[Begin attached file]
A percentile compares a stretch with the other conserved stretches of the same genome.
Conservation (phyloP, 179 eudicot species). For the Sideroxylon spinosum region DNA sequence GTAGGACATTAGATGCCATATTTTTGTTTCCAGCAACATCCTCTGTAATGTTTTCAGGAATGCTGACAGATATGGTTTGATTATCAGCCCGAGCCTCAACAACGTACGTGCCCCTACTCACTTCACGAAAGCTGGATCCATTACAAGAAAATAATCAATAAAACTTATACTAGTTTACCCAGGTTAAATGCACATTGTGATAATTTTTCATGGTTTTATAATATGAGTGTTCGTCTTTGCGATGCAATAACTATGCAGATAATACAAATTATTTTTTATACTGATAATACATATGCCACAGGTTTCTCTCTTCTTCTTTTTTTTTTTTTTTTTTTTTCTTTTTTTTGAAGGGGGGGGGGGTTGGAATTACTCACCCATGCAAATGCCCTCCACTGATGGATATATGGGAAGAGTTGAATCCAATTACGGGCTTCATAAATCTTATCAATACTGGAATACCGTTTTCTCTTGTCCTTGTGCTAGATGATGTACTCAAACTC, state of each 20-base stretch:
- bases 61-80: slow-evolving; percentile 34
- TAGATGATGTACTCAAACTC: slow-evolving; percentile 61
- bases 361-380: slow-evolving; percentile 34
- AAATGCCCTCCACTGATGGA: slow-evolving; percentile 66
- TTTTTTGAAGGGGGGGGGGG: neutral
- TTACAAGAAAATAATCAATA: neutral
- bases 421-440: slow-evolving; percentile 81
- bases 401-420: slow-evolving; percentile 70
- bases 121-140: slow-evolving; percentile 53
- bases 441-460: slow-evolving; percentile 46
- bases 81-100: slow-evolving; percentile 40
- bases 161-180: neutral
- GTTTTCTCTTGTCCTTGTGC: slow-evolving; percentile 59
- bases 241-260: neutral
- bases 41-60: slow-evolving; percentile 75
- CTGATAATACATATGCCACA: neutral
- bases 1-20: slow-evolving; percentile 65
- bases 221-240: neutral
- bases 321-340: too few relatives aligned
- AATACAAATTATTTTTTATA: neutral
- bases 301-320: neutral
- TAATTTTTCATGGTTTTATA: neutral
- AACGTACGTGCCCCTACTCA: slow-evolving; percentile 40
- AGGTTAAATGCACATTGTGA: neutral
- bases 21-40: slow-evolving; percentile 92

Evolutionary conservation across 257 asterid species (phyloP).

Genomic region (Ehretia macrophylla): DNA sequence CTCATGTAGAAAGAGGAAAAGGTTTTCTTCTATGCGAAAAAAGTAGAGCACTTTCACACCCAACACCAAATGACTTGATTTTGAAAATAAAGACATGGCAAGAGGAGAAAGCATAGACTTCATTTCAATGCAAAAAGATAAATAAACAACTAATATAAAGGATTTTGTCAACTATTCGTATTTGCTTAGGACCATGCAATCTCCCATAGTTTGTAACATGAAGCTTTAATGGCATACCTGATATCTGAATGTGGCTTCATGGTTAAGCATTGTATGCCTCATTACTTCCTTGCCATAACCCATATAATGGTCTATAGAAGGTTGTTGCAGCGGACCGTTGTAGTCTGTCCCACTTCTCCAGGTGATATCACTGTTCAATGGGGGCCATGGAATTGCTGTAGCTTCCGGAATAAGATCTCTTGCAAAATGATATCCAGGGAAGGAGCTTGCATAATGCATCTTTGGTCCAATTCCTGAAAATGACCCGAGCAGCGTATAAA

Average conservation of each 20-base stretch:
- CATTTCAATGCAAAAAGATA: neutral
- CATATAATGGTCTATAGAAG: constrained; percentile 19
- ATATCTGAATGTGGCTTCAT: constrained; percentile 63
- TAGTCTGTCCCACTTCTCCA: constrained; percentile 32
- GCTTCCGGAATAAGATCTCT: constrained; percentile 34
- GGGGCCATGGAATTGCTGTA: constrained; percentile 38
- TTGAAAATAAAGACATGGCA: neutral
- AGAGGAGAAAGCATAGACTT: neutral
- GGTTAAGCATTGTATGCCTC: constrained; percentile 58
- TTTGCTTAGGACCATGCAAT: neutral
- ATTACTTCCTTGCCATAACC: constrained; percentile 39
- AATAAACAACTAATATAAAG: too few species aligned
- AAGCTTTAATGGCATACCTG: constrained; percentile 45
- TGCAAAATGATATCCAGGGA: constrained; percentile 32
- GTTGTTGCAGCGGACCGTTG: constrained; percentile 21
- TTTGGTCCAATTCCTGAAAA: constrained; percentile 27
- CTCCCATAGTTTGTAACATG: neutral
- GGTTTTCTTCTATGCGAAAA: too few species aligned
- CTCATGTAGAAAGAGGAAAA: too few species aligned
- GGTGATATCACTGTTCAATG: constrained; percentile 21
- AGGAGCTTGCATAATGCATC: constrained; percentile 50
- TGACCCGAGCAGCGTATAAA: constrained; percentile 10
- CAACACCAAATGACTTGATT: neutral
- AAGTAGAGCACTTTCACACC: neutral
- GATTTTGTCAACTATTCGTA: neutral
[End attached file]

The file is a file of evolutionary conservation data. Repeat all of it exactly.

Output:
A percentile compares a stretch with the other conserved stretches of the same genome.
Conservation (phyloP, 179 eudicot species). For the Sideroxylon spinosum region DNA sequence GTAGGACATTAGATGCCATATTTTTGTTTCCAGCAACATCCTCTGTAATGTTTTCAGGAATGCTGACAGATATGGTTTGATTATCAGCCCGAGCCTCAACAACGTACGTGCCCCTACTCACTTCACGAAAGCTGGATCCATTACAAGAAAATAATCAATAAAACTTATACTAGTTTACCCAGGTTAAATGCACATTGTGATAATTTTTCATGGTTTTATAATATGAGTGTTCGTCTTTGCGATGCAATAACTATGCAGATAATACAAATTATTTTTTATACTGATAATACATATGCCACAGGTTTCTCTCTTCTTCTTTTTTTTTTTTTTTTTTTTTCTTTTTTTTGAAGGGGGGGGGGGTTGGAATTACTCACCCATGCAAATGCCCTCCACTGATGGATATATGGGAAGAGTTGAATCCAATTACGGGCTTCATAAATCTTATCAATACTGGAATACCGTTTTCTCTTGTCCTTGTGCTAGATGATGTACTCAAACTC, state of each 20-base stretch:
- bases 61-80: slow-evolving; percentile 34
- TAGATGATGTACTCAAACTC: slow-evolving; percentile 61
- bases 361-380: slow-evolving; percentile 34
- AAATGCCCTCCACTGATGGA: slow-evolving; percentile 66
- TTTTTTGAAGGGGGGGGGGG: neutral
- TTACAAGAAAATAATCAATA: neutral
- bases 421-440: slow-evolving; percentile 81
- bases 401-420: slow-evolving; percentile 70
- bases 121-140: slow-evolving; percentile 53
- bases 441-460: slow-evolving; percentile 46
- bases 81-100: slow-evolving; percentile 40
- bases 161-180: neutral
- GTTTTCTCTTGTCCTTGTGC: slow-evolving; percentile 59
- bases 241-260: neutral
- bases 41-60: slow-evolving; percentile 75
- CTGATAATACATATGCCACA: neutral
- bases 1-20: slow-evolving; percentile 65
- bases 221-240: neutral
- bases 321-340: too few relatives aligned
- AATACAAATTATTTTTTATA: neutral
- bases 301-320: neutral
- TAATTTTTCATGGTTTTATA: neutral
- AACGTACGTGCCCCTACTCA: slow-evolving; percentile 40
- AGGTTAAATGCACATTGTGA: neutral
- bases 21-40: slow-evolving; percentile 92

Evolutionary conservation across 257 asterid species (phyloP).

Genomic region (Ehretia macrophylla): DNA sequence CTCATGTAGAAAGAGGAAAAGGTTTTCTTCTATGCGAAAAAAGTAGAGCACTTTCACACCCAACACCAAATGACTTGATTTTGAAAATAAAGACATGGCAAGAGGAGAAAGCATAGACTTCATTTCAATGCAAAAAGATAAATAAACAACTAATATAAAGGATTTTGTCAACTATTCGTATTTGCTTAGGACCATGCAATCTCCCATAGTTTGTAACATGAAGCTTTAATGGCATACCTGATATCTGAATGTGGCTTCATGGTTAAGCATTGTATGCCTCATTACTTCCTTGCCATAACCCATATAATGGTCTATAGAAGGTTGTTGCAGCGGACCGTTGTAGTCTGTCCCACTTCTCCAGGTGATATCACTGTTCAATGGGGGCCATGGAATTGCTGTAGCTTCCGGAATAAGATCTCTTGCAAAATGATATCCAGGGAAGGAGCTTGCATAATGCATCTTTGGTCCAATTCCTGAAAATGACCCGAGCAGCGTATAAA

Average conservation of each 20-base stretch:
- CATTTCAATGCAAAAAGATA: neutral
- CATATAATGGTCTATAGAAG: constrained; percentile 19
- ATATCTGAATGTGGCTTCAT: constrained; percentile 63
- TAGTCTGTCCCACTTCTCCA: constrained; percentile 32
- GCTTCCGGAATAAGATCTCT: constrained; percentile 34
- GGGGCCATGGAATTGCTGTA: constrained; percentile 38
- TTGAAAATAAAGACATGGCA: neutral
- AGAGGAGAAAGCATAGACTT: neutral
- GGTTAAGCATTGTATGCCTC: constrained; percentile 58
- TTTGCTTAGGACCATGCAAT: neutral
- ATTACTTCCTTGCCATAACC: constrained; percentile 39
- AATAAACAACTAATATAAAG: too few species aligned
- AAGCTTTAATGGCATACCTG: constrained; percentile 45
- TGCAAAATGATATCCAGGGA: constrained; percentile 32
- GTTGTTGCAGCGGACCGTTG: constrained; percentile 21
- TTTGGTCCAATTCCTGAAAA: constrained; percentile 27
- CTCCCATAGTTTGTAACATG: neutral
- GGTTTTCTTCTATGCGAAAA: too few species aligned
- CTCATGTAGAAAGAGGAAAA: too few species aligned
- GGTGATATCACTGTTCAATG: constrained; percentile 21
- AGGAGCTTGCATAATGCATC: constrained; percentile 50
- TGACCCGAGCAGCGTATAAA: constrained; percentile 10
- CAACACCAAATGACTTGATT: neutral
- AAGTAGAGCACTTTCACACC: neutral
- GATTTTGTCAACTATTCGTA: neutral